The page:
By Fidelis Rego, Bruce Woolley and staff
The southern inland Queensland town of Roma looks to have had a reprieve from major flooding after the weather bureau confirmed Bungil Creek peaked at 7.65 metres on Tuesday evening.
Dozens of people were evacuated from their homes and most are staying with friends and family after predictions the creek would rise to 8.1 metres - the same level that saw 210 homes inundated last year.
Senior weather bureau hydrologist Jimmy Stewart says the creek will stay above 6.5 metres until lunchtime Wednesday.
"The latest readings show it has started to fall, so that's certainly very encouraging and we can certainly say levels will fall away very slowly now through the night," he said.
SES crews say they evacuated up to 50 people from their homes in low-lying parts of Roma where Bungil Creek broke its banks.
Some residents were rescued by boat from their homes, while others are waiting in an evacuation centre.
Mayor Robert Loughnan says about 20 per cent of the town could be affected by the flooding and many homes will have been inundated.
"I think 150 to 160 homes have some form of inundation to the floor boards or above, so this is still a major event for us, but certainly if we have avoided that higher peak level of 8.1 metres then I will be delighted with that outcome," he said.
He says emergency services have already rescued people caught in floodwaters in their cars.
"I certainly know there's been a couple of incidents... we are certainly urging people to be careful on these roads," he said.
"There's a lot of flooded gullies that wouldn't normally be in flood and this was relatively unexpected this rain - four to six inches."
In anticipation of the flooding the Maranoa Regional Council has been delivering sandbags and door-knocking homes.
Acting Queensland Police Commissioner Ian Stewart says residents have been contacted in any way possible.
"People have been told about the impending danger to them, the risk to them," he said.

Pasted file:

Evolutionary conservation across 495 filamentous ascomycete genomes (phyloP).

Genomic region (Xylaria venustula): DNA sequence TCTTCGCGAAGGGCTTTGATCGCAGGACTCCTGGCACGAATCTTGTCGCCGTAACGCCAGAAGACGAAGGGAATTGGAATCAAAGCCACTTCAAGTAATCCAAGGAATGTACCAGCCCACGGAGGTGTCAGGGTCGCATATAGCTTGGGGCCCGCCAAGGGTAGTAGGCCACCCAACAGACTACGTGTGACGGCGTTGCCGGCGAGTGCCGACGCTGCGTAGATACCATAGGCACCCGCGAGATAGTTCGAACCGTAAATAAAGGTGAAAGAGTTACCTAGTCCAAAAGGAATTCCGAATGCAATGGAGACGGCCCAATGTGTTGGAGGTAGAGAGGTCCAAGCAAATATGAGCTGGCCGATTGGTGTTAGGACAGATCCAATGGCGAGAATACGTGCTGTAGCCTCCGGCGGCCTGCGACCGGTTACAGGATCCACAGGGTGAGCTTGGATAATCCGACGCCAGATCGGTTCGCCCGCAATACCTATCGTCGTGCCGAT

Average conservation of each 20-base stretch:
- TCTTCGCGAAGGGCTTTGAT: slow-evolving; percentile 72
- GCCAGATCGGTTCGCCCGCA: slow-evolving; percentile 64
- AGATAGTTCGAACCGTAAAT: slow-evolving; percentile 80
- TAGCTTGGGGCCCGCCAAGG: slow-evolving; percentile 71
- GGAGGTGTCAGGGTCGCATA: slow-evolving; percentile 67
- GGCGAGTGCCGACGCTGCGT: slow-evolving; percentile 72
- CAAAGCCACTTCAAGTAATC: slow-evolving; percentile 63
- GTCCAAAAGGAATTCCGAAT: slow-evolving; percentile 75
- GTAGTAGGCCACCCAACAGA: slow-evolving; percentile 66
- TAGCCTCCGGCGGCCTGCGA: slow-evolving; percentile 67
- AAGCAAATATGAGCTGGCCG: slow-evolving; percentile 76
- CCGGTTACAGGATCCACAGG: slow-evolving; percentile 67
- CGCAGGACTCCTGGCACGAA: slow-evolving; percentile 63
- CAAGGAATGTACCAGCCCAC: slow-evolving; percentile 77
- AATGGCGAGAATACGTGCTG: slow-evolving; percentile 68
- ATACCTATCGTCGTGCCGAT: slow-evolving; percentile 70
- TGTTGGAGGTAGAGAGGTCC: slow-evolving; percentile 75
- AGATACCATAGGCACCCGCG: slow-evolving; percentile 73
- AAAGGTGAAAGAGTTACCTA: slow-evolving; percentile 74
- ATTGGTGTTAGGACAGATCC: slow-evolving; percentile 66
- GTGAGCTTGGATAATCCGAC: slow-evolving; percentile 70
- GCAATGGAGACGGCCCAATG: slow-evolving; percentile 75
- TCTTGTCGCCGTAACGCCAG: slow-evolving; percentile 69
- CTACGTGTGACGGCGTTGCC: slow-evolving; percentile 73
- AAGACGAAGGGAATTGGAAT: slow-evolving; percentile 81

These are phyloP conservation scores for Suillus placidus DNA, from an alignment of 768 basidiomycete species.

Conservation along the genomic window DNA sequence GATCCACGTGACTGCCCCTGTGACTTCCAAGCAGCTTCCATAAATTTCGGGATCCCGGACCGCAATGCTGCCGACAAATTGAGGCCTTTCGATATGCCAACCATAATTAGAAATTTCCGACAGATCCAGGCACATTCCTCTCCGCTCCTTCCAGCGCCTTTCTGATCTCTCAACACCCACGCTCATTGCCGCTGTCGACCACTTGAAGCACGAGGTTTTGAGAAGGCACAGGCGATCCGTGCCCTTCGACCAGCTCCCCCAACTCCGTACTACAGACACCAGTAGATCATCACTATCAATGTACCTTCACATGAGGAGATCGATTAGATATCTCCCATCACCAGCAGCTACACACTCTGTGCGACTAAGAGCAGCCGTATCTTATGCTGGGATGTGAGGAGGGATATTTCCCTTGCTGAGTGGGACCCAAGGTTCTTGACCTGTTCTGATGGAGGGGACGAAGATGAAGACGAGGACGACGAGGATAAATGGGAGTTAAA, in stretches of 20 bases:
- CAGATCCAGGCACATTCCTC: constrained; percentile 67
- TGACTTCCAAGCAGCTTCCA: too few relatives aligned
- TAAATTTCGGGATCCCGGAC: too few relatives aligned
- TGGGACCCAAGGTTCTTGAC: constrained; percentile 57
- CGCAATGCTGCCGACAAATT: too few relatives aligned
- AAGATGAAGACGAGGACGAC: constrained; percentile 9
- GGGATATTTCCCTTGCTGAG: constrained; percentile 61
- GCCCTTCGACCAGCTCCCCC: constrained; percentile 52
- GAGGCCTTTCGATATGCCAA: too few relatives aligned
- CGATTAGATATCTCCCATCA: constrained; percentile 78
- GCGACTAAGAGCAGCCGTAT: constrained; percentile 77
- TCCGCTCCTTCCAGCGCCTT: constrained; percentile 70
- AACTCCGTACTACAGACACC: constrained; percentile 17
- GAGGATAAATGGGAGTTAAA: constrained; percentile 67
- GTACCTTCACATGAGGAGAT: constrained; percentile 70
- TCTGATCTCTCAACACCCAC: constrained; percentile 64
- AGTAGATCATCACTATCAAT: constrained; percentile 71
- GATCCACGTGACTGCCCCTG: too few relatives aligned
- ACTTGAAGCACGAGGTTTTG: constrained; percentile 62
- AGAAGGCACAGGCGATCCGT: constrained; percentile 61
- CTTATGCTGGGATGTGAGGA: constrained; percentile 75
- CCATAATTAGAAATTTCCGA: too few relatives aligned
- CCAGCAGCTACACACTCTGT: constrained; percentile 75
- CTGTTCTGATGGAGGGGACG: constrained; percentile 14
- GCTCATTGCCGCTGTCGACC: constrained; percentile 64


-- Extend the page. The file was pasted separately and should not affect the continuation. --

"There has been an emergency alert go out this morning by SMS and phone message to the affected areas of Roma and we [have asked] people to take action themselves."
Extra police officers and an aircraft are also on standby in case the situation deteriorates.
Mr Loughnan is preparing for the worst but hoping for the best.
"We'll get through this. People are very resilient and I think you'll see [that] in the next few hours," he said.
"Roma people really know how to help each other in these sorts of events as well."
Roma resident Elsie Harper thought she was ready for a flood of 7.5 metres but the flood waters have crept even higher and she was not able to move fast enough to save two cars.
"We got those warnings and we already had one car out. When we were told 7.5 we thought yeah fine, bring it on, it's the best way because we've been through those ones before," she said.
"And then suddenly we get the message, no it's going to be 8.1 metres. So we still haven't got time to get two vehicles out."
Major roads including the Carnarvon and Warrego highways have been closed.
Catherine Goldie from Ergon Energy says a number of houses are being disconnected as a safety precaution.
"Currently we have 235 customers who are affected by the network being switched off in a number of areas," she said.
"We'll continue to monitor the situation and [with] the floodwaters rising, further disconnections are a possibility."
Both Acting Premier Paul Lucas and LNP leader Campbell Newman flew into Roma today.
Mr Lucas sat in on a local disaster coordination meeting and Mr Newman promised to investigate whether the town could be flood-proofed using a levee system.
- Australian Broadcasting Corporation
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